Marketing powerhouse Red Bull’s early forays into the iDevice app markets have been centered around their high profile sporting sponsorships – F1 racing, breakdancing, motocross. Now, they leverage their Music Academy with a suite of DJ apps for iPhone and iPad. Hyped as nothing less than professional tools, they include separate versions for iPhone/iPod Touch (BPM Pro) and iPad (BPM HD); a third app called MasterOut serves as a dedicated wireless cue output, a nifty solution to the obvious physical limitations of the single stereo headphone jack on your iPhone or iPad. We opt for the glory of the bigger screen and dove into the HD version.

While fairly basic, the app itself is well conceived and mostly well executed: the handful of things it does, it does well. The GUI does away with showy graphics to focus on reliability and functionality, which is reassuring. It’s a clean, simple layout and the main buttons are big enough for your most ham-fisted, drunken midnight jabbing.

A band across the top of the screen is dedicated to navigation controls – the app comprises several screens – as well as sync and fader range controls in Deck view. In Effects view, it lists the effects available (echo, reverb, flanger, lo-fi and filter) and their parameters, when one is selected, and on the browser screen it features sorting options and access to playlists, as well as the settings menu.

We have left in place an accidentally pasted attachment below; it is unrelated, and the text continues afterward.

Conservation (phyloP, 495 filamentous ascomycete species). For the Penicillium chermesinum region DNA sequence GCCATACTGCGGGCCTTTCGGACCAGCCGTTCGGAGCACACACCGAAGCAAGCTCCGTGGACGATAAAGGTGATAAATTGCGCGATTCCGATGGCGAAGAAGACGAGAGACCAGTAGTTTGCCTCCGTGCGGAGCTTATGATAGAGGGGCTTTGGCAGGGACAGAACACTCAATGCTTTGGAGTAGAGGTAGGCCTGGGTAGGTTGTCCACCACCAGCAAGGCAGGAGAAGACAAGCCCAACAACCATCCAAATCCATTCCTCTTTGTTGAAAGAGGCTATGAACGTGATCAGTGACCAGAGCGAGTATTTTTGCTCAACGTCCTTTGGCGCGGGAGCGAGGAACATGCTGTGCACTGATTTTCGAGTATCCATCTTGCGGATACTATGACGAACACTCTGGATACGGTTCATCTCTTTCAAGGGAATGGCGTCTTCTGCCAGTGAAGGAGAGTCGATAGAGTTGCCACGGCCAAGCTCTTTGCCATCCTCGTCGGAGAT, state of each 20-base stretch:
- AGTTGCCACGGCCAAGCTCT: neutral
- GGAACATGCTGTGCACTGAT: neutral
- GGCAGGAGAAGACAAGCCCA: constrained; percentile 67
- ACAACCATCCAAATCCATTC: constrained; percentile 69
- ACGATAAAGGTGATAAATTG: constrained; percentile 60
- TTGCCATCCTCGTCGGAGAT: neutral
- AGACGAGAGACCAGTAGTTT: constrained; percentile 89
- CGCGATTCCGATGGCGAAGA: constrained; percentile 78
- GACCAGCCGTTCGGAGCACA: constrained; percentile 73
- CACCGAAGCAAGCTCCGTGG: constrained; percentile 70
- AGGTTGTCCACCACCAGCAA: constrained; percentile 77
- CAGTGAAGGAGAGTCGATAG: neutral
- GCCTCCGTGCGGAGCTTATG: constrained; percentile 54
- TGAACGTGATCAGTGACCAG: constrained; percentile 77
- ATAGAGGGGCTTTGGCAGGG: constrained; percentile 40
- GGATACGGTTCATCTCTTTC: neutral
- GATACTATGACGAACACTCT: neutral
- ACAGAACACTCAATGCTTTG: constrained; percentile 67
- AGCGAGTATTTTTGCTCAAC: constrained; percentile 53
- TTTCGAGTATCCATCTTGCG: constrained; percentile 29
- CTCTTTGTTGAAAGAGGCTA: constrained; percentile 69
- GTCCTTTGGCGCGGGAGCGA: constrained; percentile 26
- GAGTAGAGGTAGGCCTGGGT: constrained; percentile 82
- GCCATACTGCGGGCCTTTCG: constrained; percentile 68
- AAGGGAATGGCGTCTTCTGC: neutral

The Deck view is designed to be simple, with only a few controls and the waveform in one of two styles. There are play, cue and cue-play buttons, four hotcue slots with a record button, a tempo fader and buttons that are used to nudge the tempo when a track is playing, or skip frame by frame when cued. Alongside the four hotcues, some looping controls would make a phenomenal difference to the range of the app, but as it stands it’s a well-conceived and well-designed, if basic, DJ toolkit.

The Mixer view shows small waveforms and maintains the nudge and play/cue controls for both decks. The rest of it – the levels, gains, EQs and master/cue controls – all change their functions a little, depending what mode you’re in. It takes some getting used to, but in the end it performs well and really sounds pretty good. The EQs have a silky curve and the crossfader can be changed from constant power to high-low and low-high filter fades for more musical transitions at the touch of a button.

Multi-touch works fine and, I have to say, is great fun, but there is one serious problem: gesture input isn’t confined to the control on which it’s begun. So, for instance, if you pull the crossfader past its right edge without quickly taking your finger off the screen, you’ll affect the control next to it. And there’s no value scaling here; doing this in real life (and it’s not just easy to do, it’s more or less inevitable) means suddenly cutting all the bass out of Deck B. Ouch!